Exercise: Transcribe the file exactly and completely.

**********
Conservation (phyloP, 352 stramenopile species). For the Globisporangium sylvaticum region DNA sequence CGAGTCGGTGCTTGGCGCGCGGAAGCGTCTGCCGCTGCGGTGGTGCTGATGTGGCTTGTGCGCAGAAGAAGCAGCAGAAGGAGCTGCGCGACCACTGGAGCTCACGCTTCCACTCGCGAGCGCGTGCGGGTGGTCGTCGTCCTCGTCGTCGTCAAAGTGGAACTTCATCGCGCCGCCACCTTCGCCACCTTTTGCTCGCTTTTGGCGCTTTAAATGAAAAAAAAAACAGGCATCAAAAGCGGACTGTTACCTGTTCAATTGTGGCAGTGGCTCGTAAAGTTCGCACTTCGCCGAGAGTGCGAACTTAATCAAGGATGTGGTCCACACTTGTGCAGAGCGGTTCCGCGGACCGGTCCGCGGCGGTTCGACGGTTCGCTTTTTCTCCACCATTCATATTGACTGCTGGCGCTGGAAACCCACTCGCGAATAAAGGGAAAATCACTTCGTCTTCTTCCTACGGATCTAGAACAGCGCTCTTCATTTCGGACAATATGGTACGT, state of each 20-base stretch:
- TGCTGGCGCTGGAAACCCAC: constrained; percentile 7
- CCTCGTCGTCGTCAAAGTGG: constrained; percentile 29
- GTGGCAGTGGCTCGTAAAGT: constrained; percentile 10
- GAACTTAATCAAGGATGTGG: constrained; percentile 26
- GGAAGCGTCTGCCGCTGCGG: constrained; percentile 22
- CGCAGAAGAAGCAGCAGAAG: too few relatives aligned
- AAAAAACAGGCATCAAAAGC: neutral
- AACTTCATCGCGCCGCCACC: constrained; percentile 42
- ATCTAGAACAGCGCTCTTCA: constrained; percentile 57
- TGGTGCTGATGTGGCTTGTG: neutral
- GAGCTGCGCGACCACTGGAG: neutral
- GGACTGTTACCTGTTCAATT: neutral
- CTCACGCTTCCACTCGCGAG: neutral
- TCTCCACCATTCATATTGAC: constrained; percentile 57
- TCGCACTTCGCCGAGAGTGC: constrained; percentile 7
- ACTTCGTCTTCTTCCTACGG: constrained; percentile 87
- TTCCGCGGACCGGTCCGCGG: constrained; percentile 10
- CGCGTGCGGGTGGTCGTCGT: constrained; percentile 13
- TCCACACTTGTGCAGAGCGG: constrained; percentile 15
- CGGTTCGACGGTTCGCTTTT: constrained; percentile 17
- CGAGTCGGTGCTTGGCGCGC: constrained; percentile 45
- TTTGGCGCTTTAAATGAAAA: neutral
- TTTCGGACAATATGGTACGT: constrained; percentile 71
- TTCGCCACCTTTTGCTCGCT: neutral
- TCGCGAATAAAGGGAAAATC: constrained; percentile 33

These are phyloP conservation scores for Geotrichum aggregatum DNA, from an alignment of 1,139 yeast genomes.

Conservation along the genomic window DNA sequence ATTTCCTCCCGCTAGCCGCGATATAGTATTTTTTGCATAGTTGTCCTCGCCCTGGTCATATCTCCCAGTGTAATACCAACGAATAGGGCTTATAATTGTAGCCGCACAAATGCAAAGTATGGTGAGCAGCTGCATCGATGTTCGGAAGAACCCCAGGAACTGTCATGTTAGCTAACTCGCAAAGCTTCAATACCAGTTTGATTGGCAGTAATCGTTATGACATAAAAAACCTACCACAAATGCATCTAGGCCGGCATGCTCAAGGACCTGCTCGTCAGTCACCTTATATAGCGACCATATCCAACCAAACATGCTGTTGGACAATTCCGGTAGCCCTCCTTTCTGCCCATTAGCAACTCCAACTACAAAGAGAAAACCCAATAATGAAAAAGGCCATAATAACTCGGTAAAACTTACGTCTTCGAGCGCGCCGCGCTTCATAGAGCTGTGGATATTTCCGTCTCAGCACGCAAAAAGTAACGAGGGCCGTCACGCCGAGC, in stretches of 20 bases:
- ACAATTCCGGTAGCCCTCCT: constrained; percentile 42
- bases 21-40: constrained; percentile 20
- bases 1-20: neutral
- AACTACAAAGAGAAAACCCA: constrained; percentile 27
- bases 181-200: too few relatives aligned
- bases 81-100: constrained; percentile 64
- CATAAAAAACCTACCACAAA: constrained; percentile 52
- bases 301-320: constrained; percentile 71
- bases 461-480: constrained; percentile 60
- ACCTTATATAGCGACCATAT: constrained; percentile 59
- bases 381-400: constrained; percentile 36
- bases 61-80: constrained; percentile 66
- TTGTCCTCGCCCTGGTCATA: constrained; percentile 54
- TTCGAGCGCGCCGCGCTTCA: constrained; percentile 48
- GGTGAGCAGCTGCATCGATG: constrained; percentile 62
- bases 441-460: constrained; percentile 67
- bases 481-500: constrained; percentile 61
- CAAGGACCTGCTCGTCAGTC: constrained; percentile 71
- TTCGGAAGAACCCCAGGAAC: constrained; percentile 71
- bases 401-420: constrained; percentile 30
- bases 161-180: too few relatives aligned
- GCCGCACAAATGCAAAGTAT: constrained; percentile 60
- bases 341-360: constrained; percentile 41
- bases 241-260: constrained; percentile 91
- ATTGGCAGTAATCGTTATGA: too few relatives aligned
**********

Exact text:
Conservation (phyloP, 352 stramenopile species). For the Globisporangium sylvaticum region DNA sequence CGAGTCGGTGCTTGGCGCGCGGAAGCGTCTGCCGCTGCGGTGGTGCTGATGTGGCTTGTGCGCAGAAGAAGCAGCAGAAGGAGCTGCGCGACCACTGGAGCTCACGCTTCCACTCGCGAGCGCGTGCGGGTGGTCGTCGTCCTCGTCGTCGTCAAAGTGGAACTTCATCGCGCCGCCACCTTCGCCACCTTTTGCTCGCTTTTGGCGCTTTAAATGAAAAAAAAAACAGGCATCAAAAGCGGACTGTTACCTGTTCAATTGTGGCAGTGGCTCGTAAAGTTCGCACTTCGCCGAGAGTGCGAACTTAATCAAGGATGTGGTCCACACTTGTGCAGAGCGGTTCCGCGGACCGGTCCGCGGCGGTTCGACGGTTCGCTTTTTCTCCACCATTCATATTGACTGCTGGCGCTGGAAACCCACTCGCGAATAAAGGGAAAATCACTTCGTCTTCTTCCTACGGATCTAGAACAGCGCTCTTCATTTCGGACAATATGGTACGT, state of each 20-base stretch:
- TGCTGGCGCTGGAAACCCAC: constrained; percentile 7
- CCTCGTCGTCGTCAAAGTGG: constrained; percentile 29
- GTGGCAGTGGCTCGTAAAGT: constrained; percentile 10
- GAACTTAATCAAGGATGTGG: constrained; percentile 26
- GGAAGCGTCTGCCGCTGCGG: constrained; percentile 22
- CGCAGAAGAAGCAGCAGAAG: too few relatives aligned
- AAAAAACAGGCATCAAAAGC: neutral
- AACTTCATCGCGCCGCCACC: constrained; percentile 42
- ATCTAGAACAGCGCTCTTCA: constrained; percentile 57
- TGGTGCTGATGTGGCTTGTG: neutral
- GAGCTGCGCGACCACTGGAG: neutral
- GGACTGTTACCTGTTCAATT: neutral
- CTCACGCTTCCACTCGCGAG: neutral
- TCTCCACCATTCATATTGAC: constrained; percentile 57
- TCGCACTTCGCCGAGAGTGC: constrained; percentile 7
- ACTTCGTCTTCTTCCTACGG: constrained; percentile 87
- TTCCGCGGACCGGTCCGCGG: constrained; percentile 10
- CGCGTGCGGGTGGTCGTCGT: constrained; percentile 13
- TCCACACTTGTGCAGAGCGG: constrained; percentile 15
- CGGTTCGACGGTTCGCTTTT: constrained; percentile 17
- CGAGTCGGTGCTTGGCGCGC: constrained; percentile 45
- TTTGGCGCTTTAAATGAAAA: neutral
- TTTCGGACAATATGGTACGT: constrained; percentile 71
- TTCGCCACCTTTTGCTCGCT: neutral
- TCGCGAATAAAGGGAAAATC: constrained; percentile 33

These are phyloP conservation scores for Geotrichum aggregatum DNA, from an alignment of 1,139 yeast genomes.

Conservation along the genomic window DNA sequence ATTTCCTCCCGCTAGCCGCGATATAGTATTTTTTGCATAGTTGTCCTCGCCCTGGTCATATCTCCCAGTGTAATACCAACGAATAGGGCTTATAATTGTAGCCGCACAAATGCAAAGTATGGTGAGCAGCTGCATCGATGTTCGGAAGAACCCCAGGAACTGTCATGTTAGCTAACTCGCAAAGCTTCAATACCAGTTTGATTGGCAGTAATCGTTATGACATAAAAAACCTACCACAAATGCATCTAGGCCGGCATGCTCAAGGACCTGCTCGTCAGTCACCTTATATAGCGACCATATCCAACCAAACATGCTGTTGGACAATTCCGGTAGCCCTCCTTTCTGCCCATTAGCAACTCCAACTACAAAGAGAAAACCCAATAATGAAAAAGGCCATAATAACTCGGTAAAACTTACGTCTTCGAGCGCGCCGCGCTTCATAGAGCTGTGGATATTTCCGTCTCAGCACGCAAAAAGTAACGAGGGCCGTCACGCCGAGC, in stretches of 20 bases:
- ACAATTCCGGTAGCCCTCCT: constrained; percentile 42
- bases 21-40: constrained; percentile 20
- bases 1-20: neutral
- AACTACAAAGAGAAAACCCA: constrained; percentile 27
- bases 181-200: too few relatives aligned
- bases 81-100: constrained; percentile 64
- CATAAAAAACCTACCACAAA: constrained; percentile 52
- bases 301-320: constrained; percentile 71
- bases 461-480: constrained; percentile 60
- ACCTTATATAGCGACCATAT: constrained; percentile 59
- bases 381-400: constrained; percentile 36
- bases 61-80: constrained; percentile 66
- TTGTCCTCGCCCTGGTCATA: constrained; percentile 54
- TTCGAGCGCGCCGCGCTTCA: constrained; percentile 48
- GGTGAGCAGCTGCATCGATG: constrained; percentile 62
- bases 441-460: constrained; percentile 67
- bases 481-500: constrained; percentile 61
- CAAGGACCTGCTCGTCAGTC: constrained; percentile 71
- TTCGGAAGAACCCCAGGAAC: constrained; percentile 71
- bases 401-420: constrained; percentile 30
- bases 161-180: too few relatives aligned
- GCCGCACAAATGCAAAGTAT: constrained; percentile 60
- bases 341-360: constrained; percentile 41
- bases 241-260: constrained; percentile 91
- ATTGGCAGTAATCGTTATGA: too few relatives aligned